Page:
In a world where many will say they’re doing things “for the good of the sport,” the Houston Supercross can actually point to a resume flush with good deeds. Houston isn’t an attention-getter like Anaheim, Daytona, or Las Vegas. It might be one of the Lone Star State’s races, but this isn’t AT&T Stadium and the home of the Cowboys. It’s not the Texas King Ranch. It’s not all puffed up with a ten-gallon hat, a hubcap belt buckle, and a mirror-finish on the boots. This is a workhorse, a race willing to do the dirty work. The Houston Supercross moves around the schedule as needed, pitches in for east or west duty, and hands the riders superb dirt and creative track designs. Houston doesn’t usually jump out on the must-attend list, but ask any rider about it, and they’re quickly reminded of how much they enjoy the race. That’s kind of the way the Houston Supercross rolls—respected, reliable, and helpful to all.
But Houston is much like any other hard-working ranch hand. It’ll wake up early and grind away late. But when that day is done—whenever that is—it’s not afraid to kick back with some beers and have some good times.
That’s the real secret sauce of this event. The last decade has seen a ground swell of special activities, some planned (like industry ride days) and some not (the Holiday Inn across the parking lot from the stadium hosts the last-man-standing of post-race parties).
That’s the fun stuff, though. First, let the Houston Supercross check in for duty with the following cold, hard accomplishments.
- Houston has hosted a supercross race every single year that the championship has existed—only Daytona can say the same.
- Houston was holding supercross races before they were called supercross races. The first-ever championship season for this series, consisting of just three races in 1974, was called the Yamaha Super Series. It featured Daytona, Houston, and Los Angeles.
- But Houston goes even further back. Prior to dirt bike racing’s emergence in this country, the old Houston Astrodome hosted indoor flat track and TT races. That’s a distant cousin of supercross, but you can say, “Houston hosted the first indoor motorcycle races on dirt” without being wrong.
- Ah, yes, the Houston Astrodome. First roofed building big enough to host baseball games. It was called the eighth wonder of the world when it opened in 1965, but it looks tiny now sitting next door to the modern NRG Stadium. The Astrodome is long past its prime and doesn’t hold events anymore, but it remains in place as a historical landmark. When the Cowboys moved to new digs, their old place, Texas Stadium, got the dynamite treatment, but the Astrodome isn’t going anywhere.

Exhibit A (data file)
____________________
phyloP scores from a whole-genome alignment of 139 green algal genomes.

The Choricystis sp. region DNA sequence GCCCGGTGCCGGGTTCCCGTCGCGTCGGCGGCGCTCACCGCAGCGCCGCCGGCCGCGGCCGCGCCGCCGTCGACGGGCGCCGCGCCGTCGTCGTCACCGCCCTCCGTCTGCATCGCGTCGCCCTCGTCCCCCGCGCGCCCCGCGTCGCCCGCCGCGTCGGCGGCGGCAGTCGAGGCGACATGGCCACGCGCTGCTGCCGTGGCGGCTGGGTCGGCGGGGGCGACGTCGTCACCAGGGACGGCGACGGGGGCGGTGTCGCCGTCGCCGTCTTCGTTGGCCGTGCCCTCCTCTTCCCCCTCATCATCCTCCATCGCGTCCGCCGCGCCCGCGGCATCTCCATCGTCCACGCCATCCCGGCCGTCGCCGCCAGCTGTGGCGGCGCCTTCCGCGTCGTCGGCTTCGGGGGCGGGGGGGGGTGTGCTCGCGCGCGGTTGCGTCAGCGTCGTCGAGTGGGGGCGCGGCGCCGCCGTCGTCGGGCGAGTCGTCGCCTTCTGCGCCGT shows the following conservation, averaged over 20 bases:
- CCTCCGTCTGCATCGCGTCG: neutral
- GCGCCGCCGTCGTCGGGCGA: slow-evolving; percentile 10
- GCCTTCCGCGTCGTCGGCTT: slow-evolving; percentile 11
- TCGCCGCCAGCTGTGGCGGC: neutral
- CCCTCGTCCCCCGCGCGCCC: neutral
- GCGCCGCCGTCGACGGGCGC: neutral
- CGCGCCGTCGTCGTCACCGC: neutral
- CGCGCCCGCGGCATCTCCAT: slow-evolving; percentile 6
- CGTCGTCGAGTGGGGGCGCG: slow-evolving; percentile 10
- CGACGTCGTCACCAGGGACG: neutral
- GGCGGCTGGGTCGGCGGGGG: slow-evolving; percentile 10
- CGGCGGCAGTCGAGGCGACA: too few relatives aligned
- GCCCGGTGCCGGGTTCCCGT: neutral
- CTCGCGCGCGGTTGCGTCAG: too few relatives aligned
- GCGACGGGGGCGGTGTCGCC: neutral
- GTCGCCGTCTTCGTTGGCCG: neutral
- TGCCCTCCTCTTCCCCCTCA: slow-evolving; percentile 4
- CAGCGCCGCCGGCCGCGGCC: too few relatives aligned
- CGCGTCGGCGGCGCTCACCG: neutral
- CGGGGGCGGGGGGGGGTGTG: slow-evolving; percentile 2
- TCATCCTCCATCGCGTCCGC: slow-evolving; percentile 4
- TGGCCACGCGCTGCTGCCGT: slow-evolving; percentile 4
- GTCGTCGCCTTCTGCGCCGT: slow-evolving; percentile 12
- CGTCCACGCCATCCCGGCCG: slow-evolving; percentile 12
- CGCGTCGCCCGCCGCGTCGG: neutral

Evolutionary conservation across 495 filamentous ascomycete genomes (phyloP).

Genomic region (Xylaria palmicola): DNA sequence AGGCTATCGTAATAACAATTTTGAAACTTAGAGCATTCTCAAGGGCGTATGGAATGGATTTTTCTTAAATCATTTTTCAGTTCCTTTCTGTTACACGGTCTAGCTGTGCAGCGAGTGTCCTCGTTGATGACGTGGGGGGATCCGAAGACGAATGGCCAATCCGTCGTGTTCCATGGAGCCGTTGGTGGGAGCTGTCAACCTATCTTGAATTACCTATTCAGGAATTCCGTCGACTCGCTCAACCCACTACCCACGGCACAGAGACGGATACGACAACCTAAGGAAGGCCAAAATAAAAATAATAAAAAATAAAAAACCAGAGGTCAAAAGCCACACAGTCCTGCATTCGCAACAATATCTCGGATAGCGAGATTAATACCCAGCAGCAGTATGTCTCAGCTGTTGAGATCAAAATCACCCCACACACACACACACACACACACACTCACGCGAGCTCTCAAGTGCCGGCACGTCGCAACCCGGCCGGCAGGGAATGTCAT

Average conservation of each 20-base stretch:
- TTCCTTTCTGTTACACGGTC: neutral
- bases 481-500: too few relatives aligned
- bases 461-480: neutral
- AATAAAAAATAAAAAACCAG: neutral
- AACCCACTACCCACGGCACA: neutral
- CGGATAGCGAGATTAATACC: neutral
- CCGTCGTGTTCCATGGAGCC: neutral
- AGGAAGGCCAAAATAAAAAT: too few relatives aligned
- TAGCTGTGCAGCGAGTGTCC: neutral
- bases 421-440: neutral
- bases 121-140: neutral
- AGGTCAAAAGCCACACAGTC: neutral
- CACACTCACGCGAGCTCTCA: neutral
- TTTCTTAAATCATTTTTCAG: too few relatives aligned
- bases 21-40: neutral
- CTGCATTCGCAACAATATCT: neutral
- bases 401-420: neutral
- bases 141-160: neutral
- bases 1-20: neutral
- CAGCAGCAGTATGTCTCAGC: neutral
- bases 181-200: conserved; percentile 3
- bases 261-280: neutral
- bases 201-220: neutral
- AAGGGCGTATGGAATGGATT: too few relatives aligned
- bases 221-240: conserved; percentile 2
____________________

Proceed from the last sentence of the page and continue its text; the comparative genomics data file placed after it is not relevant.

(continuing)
- Houston is one of the few cities that hosted supercross doubleheaders back in the day, with races on Saturday night and Sunday afternoon.
- Houston has hosted races in January, February, March, and April. Whatever supercross needs, Houston can handle.
- Houston is one of the few venues to host combined East Region and West Region 125 races. In the early days of 125 regional SX, a few races in the center of the country would be combined rounds, and the best of the best would square off. This was before the Las Vegas East/West shootout became “the thing.”
- Houston has awesome dirt. Houston has seen some creative track designs, like this year’s course that runs a rhythm lane in two different directions (one way off the start, the other for the rest of the laps). One year, they let Kevin Windham design the track and he built a huge double that went over the start straight. He also won that race and the fans went nuts—more on that in a moment.
These are just cold, hard facts. What about the fun stuff? Well, Toyota is a long-time backer of supercross and has always enjoyed a big presence in Texas (the company is even moving its corporate HQ from California to Texas now, and Tundras are built near San Antonio). A few years back, Toyota started hosting industry ride days on Friday before the supercross at Three Palms Action Sports Park. I got to come ride there a few times and the tracks are superb, and you get to see some VIPs put in some laps, like Todd Jendro, who is an overlord of Monster Energy Supercross from Feld and has serious game on a bike. No other supercross has an industry ride day tied in like this.